The General Wildlife Law (Ley General de Vida Silvestre), in conjunction with the Ecology Law, governs the conservation and sustainable use of wildlife and its habitat and is intended to harmonize the federal, state and municipal approaches within their respective jurisdictions, with regard to such matters in Mexican territory and in zones under Mexican jurisdiction.

The law specifies that the sustainable use of timber and nontimber forest resources and of species existing only in water is governed by the forestry and fisheries laws, respectively, except in the case of at-risk species and populations. In contrast to the now-repealed Hunting Law (Ley de Caza), the General Wildlife Law differentiates between land- and water-based wildlife, only with respect to those species deemed to be at risk, and species subject to fishing and thereby governed by the Fisheries Law (Ley de Pesca).

The law classified wild fauna and flora as exotic specimens or populations, feral species, harmful species, priority conservation species, at-risk species and migratory species. The aim of the national wildlife species and habitat policy is conservation through their protection and the optimum level of sustainable use. To achieve these goals, the law establishes the following principles to be fulfilled by the authorities:

  1. Conservation of genetic diversity, as well as the protection, restoration and comprehensive management of natural habitats.
  2. Preventive measures for maintaining the appropriate conditions for the evolution, viability and continuity of ecosystems, habitats and populations in their natural surroundings.
  3. The application of available scientific, technical and traditional knowledge.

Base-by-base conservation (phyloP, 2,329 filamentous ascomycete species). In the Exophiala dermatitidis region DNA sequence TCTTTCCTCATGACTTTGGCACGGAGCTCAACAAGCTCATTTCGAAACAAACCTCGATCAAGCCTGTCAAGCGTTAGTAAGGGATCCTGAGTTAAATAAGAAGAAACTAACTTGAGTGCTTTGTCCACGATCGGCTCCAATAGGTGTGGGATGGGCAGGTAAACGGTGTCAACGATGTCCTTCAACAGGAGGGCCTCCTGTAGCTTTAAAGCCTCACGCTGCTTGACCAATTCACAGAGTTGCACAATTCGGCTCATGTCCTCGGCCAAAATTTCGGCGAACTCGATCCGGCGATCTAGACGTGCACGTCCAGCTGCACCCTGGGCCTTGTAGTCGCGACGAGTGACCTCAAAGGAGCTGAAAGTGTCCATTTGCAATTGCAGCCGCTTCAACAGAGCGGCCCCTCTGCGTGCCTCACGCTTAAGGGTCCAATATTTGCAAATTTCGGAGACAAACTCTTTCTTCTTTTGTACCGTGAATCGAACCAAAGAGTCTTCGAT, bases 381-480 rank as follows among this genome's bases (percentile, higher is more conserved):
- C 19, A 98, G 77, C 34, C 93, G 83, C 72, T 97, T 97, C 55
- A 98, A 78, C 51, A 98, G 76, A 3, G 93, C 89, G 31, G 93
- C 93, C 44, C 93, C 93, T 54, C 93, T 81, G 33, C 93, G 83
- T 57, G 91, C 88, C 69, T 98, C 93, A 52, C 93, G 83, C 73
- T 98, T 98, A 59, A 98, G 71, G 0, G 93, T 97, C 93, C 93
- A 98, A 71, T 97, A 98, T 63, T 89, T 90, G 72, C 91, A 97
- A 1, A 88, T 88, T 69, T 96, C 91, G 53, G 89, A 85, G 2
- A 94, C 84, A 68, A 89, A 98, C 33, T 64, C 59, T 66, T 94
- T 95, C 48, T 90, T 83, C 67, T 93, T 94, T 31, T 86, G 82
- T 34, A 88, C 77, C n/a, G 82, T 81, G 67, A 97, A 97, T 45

4. Public awareness of information on the importance of wildlife species and habitat conservation.
  5. Participation of owners and rightful holders in conservation, restoration and the benefits derived from sustainable use.
  6. Incentives enabling process orientation in the use of wildlife species and habitats.
  7. Processes for assessing available information on species and habitat biology.
  8. Improvement of the quality of life of captive wildlife species.
  9. Criteria for sanctions that not only penalize but also translate into actions that contribute and stimulate the transition to sustainable development.

In general terms, the law governs the following areas: national wildlife species and habitat policy; municipal, state, Federal District and federal participation in wildlife matters, negotiations and citizen participation; wildlife conservation; sustainable use of wildlife; control and safety measures; and offenses and sanctions.

CONABIO

The National Commission for the Understanding and Use of Biodiversity (Comisión Nacional para la Conocimiento y Uso de la Biodiversidad (CONABIO)) exists to coordinate activities and research related to understanding and preservation of biological species. CONABIO, which must meet at least once a year, has the following responsibilities:

  1. Creating and updating the National System of Biodiversity Information (Sistema Nacional de Información sobre Biodiversidad (SNIB));
  2. Supporting projects and studies on the awareness and use of biodiversity;
  3. Advising government agencies and other sectors;
  4. Undertaking special projects;
  5. Creating awareness on biological wealth; and
  6. Implementing international agreements and providing public services.

Threatened and Endangered Species